In honor of Valentine's Day, the strangest math title you'll see.... Full Paper: http://t.co/Foa8hVBTaW pic.twitter.com/oewe5lOXD4— Cliff Pickover (@pickover) February 12, 2015
In 1988, Steven Strogatz of Harvard University looked at a pair of star-crossed lovers to illustrate a math concept, "coupled ordinary differential equations." That sounds complicated, but the way he explained it with an example, even I can understand.
Romeo is in love with Juliet, but in our version of this story, Romeo is a fickle lover. The more Juliet loves him, the more he begins to dislike her. But when she loses interest, his feelings for her warm up. She, on the other hand, tends to echo him: her love grows when he loves her, and turns to hate when he hates her.Then there's a math formula, but you can see where this is going, as if it were a movie.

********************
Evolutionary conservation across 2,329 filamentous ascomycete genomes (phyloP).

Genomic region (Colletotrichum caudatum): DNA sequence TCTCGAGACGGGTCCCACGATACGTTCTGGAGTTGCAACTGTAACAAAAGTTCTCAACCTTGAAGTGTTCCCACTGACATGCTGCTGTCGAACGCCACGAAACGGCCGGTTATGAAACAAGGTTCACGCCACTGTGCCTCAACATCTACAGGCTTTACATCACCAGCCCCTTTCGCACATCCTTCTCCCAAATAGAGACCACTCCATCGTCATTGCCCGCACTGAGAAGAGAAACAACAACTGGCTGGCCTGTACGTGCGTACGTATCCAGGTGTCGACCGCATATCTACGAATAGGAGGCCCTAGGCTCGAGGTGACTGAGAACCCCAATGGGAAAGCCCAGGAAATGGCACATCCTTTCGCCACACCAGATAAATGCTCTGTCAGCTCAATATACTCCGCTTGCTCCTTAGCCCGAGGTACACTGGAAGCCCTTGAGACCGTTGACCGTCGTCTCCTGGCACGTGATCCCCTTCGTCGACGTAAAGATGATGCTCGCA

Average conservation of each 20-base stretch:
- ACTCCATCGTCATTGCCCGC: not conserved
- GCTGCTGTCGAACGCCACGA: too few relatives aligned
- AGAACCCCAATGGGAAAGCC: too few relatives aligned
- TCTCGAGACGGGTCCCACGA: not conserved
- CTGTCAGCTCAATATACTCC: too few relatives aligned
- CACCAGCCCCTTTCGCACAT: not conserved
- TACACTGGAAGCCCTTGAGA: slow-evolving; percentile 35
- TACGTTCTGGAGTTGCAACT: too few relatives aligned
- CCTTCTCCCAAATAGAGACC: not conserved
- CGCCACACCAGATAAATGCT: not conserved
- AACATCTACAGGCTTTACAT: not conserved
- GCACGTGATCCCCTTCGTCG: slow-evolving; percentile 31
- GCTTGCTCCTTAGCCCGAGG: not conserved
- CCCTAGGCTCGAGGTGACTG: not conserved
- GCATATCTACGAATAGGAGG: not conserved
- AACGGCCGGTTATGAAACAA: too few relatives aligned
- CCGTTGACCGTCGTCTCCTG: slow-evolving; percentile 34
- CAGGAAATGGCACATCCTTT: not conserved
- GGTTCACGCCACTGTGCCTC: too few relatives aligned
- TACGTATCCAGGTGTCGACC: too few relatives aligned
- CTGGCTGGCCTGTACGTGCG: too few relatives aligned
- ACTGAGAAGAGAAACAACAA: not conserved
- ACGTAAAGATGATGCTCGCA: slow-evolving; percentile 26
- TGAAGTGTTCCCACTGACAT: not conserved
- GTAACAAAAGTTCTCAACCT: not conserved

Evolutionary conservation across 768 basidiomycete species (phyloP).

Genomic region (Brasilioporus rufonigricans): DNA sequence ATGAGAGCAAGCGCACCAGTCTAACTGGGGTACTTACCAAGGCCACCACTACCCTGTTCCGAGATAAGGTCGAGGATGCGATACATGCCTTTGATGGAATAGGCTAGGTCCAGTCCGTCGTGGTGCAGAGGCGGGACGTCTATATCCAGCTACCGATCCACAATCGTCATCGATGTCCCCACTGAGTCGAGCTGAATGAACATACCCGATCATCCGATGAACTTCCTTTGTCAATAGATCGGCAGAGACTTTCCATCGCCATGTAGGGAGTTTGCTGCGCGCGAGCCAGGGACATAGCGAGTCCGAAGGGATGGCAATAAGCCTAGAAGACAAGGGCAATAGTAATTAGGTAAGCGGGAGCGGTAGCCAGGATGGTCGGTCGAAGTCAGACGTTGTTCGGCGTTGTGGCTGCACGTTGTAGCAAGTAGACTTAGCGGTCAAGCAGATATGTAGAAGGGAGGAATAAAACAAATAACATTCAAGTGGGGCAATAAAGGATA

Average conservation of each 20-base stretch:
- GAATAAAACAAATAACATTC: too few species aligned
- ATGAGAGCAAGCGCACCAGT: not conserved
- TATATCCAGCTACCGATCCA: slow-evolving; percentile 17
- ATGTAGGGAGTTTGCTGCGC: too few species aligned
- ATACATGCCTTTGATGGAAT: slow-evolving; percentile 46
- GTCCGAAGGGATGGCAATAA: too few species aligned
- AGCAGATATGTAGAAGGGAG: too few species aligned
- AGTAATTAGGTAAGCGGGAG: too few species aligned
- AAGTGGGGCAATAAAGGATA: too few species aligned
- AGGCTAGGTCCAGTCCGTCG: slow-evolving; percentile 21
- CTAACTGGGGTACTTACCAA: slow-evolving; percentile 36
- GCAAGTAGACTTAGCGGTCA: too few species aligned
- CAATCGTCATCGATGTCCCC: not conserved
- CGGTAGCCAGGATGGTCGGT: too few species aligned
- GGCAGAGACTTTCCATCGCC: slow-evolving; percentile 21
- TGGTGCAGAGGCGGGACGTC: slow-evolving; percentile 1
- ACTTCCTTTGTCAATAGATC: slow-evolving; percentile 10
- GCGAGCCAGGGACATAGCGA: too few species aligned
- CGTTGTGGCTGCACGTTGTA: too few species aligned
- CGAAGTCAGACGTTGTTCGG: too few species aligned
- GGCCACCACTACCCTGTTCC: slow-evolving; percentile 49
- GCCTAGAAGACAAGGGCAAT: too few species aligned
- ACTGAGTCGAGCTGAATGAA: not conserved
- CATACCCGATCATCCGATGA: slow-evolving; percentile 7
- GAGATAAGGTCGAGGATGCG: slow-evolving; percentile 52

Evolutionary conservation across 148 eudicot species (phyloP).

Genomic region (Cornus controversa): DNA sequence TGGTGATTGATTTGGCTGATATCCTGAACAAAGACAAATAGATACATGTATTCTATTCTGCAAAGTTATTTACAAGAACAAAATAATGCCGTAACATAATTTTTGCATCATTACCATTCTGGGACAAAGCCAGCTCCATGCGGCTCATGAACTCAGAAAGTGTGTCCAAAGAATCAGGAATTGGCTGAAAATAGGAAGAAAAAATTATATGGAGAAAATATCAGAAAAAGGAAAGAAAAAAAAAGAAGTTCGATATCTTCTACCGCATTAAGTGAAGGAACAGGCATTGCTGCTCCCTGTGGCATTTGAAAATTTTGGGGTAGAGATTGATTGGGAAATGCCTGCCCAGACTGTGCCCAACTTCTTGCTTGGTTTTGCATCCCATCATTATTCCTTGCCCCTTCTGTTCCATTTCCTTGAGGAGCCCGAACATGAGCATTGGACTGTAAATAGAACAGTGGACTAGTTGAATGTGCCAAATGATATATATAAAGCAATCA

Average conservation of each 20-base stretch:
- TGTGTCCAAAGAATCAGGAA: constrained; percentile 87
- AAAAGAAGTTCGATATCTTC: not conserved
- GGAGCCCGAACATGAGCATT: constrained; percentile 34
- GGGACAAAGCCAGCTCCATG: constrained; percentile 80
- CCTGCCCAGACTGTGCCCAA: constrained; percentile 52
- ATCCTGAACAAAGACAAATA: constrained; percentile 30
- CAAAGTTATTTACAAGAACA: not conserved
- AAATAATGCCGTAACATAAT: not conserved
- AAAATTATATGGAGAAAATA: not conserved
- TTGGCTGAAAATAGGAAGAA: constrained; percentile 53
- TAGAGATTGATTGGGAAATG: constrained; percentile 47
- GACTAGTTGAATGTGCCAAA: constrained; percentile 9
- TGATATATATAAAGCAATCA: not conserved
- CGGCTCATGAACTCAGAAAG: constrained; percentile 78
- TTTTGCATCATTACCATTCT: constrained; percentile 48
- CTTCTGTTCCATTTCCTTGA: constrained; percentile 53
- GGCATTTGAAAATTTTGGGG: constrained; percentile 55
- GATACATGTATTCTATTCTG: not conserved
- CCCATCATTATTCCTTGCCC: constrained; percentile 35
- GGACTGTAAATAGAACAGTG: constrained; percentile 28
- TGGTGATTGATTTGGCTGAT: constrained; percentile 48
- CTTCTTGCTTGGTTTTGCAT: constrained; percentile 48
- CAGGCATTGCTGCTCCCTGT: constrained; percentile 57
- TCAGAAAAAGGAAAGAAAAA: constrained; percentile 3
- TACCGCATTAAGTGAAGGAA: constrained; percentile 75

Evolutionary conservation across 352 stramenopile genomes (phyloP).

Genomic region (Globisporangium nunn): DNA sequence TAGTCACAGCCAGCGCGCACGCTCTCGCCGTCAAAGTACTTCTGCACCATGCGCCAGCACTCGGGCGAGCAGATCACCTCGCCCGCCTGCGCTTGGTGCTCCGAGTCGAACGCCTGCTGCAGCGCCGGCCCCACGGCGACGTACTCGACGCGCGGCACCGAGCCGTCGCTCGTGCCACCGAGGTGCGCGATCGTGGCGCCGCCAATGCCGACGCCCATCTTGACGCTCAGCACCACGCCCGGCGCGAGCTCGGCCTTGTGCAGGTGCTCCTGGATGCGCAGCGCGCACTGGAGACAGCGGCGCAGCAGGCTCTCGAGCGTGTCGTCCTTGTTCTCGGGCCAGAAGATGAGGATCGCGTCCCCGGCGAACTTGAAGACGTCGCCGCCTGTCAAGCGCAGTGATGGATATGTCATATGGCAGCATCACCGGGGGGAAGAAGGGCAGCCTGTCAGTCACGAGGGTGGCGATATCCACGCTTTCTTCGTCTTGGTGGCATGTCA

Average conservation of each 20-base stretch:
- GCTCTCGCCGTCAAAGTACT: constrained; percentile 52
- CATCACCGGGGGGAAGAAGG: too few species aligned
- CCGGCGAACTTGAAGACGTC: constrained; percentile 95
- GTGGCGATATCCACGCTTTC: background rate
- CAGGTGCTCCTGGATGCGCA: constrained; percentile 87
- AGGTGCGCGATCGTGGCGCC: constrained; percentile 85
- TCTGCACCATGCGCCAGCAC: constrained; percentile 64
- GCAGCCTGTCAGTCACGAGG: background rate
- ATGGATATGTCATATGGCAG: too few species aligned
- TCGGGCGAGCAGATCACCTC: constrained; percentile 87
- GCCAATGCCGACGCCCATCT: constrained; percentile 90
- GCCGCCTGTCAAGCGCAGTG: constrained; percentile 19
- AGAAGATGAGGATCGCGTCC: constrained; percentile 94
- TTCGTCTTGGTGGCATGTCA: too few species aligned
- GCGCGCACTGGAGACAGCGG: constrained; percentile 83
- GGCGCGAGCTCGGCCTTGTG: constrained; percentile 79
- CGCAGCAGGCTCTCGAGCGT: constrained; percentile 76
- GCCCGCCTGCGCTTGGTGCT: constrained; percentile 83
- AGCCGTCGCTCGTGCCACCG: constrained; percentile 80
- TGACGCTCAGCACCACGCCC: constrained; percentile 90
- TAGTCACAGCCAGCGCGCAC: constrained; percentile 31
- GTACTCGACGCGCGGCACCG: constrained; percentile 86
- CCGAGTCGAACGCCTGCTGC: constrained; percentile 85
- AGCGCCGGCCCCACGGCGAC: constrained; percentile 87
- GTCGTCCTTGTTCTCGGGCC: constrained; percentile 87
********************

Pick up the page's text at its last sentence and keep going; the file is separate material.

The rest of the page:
The sad outcome of their affair is, of course, a never ending cycle of love and hate; their governing equations are those of a simple harmonic oscillator. At least they manage to achieve simultaneous love one-quarter of the time.Does that remind you of anyone you know? The original paper is here. The equation can be found in various forms in math departments all across academia. (via Cliff Pickover)